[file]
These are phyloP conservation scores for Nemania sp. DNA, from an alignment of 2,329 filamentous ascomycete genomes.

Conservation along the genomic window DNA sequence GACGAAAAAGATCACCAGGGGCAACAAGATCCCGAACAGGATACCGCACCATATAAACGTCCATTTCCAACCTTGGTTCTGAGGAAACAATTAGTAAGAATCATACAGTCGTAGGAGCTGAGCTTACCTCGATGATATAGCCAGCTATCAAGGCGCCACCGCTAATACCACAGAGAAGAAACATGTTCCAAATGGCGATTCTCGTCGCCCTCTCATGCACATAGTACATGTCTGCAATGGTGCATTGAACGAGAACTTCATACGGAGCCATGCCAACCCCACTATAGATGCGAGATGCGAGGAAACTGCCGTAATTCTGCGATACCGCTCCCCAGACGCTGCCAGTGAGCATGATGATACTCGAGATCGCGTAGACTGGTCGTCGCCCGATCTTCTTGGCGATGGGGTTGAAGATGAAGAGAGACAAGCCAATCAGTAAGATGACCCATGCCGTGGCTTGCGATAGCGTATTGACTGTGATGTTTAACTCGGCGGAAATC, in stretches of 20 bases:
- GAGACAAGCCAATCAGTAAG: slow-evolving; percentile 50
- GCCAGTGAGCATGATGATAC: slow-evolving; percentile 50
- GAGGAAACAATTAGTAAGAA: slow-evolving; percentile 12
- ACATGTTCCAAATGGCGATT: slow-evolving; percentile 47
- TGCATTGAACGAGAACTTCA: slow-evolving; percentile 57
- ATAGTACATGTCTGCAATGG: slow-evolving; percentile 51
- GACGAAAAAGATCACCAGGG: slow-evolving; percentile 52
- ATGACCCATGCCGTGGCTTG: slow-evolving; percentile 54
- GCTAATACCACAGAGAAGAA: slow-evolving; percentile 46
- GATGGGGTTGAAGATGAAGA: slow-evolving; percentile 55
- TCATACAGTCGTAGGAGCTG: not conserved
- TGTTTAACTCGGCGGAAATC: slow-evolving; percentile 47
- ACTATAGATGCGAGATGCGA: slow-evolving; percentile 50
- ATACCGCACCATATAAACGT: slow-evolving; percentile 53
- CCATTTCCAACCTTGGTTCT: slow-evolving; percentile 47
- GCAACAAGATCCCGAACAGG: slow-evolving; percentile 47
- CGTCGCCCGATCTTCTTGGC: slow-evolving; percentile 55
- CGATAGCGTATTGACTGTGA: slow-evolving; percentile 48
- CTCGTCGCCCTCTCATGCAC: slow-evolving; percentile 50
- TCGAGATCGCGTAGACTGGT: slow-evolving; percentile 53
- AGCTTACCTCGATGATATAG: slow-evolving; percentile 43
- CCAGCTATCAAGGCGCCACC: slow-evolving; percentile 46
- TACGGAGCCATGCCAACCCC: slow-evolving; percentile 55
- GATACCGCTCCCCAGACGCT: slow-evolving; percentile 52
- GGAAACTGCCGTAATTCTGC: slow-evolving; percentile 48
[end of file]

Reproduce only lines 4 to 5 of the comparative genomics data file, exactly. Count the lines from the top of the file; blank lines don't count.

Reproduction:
- GCCAGTGAGCATGATGATAC: slow-evolving; percentile 50
- GAGGAAACAATTAGTAAGAA: slow-evolving; percentile 12